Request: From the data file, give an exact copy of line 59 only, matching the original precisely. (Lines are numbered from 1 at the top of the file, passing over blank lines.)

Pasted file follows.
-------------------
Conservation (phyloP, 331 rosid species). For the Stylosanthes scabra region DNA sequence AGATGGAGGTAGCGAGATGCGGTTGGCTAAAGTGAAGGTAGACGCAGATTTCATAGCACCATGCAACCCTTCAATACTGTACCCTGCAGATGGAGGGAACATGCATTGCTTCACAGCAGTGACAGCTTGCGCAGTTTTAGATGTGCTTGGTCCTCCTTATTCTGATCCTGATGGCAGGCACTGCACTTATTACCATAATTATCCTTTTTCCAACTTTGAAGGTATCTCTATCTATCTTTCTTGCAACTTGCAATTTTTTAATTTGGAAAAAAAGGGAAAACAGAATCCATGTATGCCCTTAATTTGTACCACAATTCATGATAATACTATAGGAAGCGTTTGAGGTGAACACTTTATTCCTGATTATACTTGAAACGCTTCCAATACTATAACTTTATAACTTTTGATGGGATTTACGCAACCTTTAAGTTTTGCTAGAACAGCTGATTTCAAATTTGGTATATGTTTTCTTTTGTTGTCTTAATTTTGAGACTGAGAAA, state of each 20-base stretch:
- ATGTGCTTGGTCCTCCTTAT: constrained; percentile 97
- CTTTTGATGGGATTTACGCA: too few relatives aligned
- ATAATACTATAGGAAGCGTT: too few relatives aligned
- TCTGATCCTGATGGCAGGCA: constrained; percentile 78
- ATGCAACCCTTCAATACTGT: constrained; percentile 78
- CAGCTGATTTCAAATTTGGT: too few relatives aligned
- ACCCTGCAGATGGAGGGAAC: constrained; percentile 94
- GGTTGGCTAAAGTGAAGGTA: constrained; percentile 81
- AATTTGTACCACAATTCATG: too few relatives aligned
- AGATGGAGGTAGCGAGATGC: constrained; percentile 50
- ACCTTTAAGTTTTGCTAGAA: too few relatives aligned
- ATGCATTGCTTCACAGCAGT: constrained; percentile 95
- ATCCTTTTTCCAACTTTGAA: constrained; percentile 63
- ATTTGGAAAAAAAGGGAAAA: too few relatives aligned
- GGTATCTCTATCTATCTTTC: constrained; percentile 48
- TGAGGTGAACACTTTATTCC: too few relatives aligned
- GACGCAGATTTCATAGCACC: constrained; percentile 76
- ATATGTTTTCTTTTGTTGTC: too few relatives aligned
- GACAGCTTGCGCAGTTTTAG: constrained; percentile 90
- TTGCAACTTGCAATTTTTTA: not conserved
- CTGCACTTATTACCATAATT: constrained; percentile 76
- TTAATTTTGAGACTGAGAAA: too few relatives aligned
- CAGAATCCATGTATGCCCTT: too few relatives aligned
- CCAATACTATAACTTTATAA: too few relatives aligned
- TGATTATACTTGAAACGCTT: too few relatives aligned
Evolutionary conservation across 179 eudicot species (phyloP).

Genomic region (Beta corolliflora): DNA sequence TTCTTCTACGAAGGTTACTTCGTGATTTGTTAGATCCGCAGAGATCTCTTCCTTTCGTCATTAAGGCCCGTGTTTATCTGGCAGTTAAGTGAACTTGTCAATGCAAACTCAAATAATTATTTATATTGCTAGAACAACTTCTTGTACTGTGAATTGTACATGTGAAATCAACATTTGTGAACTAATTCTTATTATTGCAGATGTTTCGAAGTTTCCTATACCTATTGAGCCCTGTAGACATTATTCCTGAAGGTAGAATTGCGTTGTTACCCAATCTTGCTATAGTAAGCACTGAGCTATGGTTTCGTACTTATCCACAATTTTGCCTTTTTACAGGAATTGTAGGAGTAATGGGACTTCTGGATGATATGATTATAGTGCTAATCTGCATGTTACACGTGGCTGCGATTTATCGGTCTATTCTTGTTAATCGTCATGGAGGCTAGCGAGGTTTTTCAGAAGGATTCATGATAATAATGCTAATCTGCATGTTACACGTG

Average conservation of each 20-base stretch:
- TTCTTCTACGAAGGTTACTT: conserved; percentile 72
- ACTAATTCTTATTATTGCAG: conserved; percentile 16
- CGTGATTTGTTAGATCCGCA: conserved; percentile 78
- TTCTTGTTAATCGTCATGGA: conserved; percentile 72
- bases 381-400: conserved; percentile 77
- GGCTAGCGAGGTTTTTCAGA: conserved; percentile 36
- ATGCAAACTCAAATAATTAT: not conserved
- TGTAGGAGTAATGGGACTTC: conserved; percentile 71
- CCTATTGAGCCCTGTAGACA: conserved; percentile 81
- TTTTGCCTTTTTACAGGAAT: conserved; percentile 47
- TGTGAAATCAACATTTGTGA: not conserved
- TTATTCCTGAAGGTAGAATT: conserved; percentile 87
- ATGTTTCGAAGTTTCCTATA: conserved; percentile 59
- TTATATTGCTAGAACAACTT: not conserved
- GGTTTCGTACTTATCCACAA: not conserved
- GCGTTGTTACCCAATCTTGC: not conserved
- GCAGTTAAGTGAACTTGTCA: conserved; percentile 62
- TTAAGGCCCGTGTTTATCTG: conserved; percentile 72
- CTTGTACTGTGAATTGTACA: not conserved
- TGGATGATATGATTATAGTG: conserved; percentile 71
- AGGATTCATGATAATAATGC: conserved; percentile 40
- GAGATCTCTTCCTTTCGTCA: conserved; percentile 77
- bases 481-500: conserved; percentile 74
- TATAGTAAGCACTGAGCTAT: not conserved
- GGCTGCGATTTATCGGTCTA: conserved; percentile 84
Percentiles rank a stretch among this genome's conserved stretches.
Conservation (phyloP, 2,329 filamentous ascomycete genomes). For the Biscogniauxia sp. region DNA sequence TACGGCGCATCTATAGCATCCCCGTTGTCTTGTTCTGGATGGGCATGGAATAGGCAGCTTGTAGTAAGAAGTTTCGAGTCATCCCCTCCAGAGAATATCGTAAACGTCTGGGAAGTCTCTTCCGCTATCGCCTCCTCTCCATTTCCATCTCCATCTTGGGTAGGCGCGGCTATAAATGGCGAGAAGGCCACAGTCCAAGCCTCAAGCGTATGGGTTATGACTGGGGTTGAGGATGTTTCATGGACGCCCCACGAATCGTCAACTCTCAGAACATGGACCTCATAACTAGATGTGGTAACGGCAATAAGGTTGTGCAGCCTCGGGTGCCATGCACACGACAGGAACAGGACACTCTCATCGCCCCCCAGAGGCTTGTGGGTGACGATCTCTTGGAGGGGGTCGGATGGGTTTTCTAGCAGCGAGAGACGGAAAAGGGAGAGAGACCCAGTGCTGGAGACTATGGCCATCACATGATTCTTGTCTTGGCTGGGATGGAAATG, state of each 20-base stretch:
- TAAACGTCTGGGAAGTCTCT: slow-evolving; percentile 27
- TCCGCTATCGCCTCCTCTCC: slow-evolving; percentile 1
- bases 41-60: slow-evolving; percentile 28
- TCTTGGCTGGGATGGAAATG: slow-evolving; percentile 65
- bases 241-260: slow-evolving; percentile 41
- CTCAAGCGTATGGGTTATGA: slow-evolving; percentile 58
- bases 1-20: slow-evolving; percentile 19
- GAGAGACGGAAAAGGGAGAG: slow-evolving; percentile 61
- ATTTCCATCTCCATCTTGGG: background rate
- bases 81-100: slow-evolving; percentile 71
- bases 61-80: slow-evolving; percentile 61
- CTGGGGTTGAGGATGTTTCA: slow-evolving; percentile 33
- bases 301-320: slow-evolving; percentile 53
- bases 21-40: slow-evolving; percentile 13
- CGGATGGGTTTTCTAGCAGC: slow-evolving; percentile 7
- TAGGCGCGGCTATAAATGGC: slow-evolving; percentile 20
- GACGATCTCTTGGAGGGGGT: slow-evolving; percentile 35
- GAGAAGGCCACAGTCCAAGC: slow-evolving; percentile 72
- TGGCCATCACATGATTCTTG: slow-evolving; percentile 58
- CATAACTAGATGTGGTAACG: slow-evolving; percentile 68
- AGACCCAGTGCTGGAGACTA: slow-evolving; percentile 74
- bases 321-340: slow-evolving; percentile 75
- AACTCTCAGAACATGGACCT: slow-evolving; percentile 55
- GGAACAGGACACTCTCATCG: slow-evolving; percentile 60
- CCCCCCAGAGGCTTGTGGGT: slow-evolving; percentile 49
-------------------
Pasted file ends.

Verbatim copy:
- bases 41-60: slow-evolving; percentile 28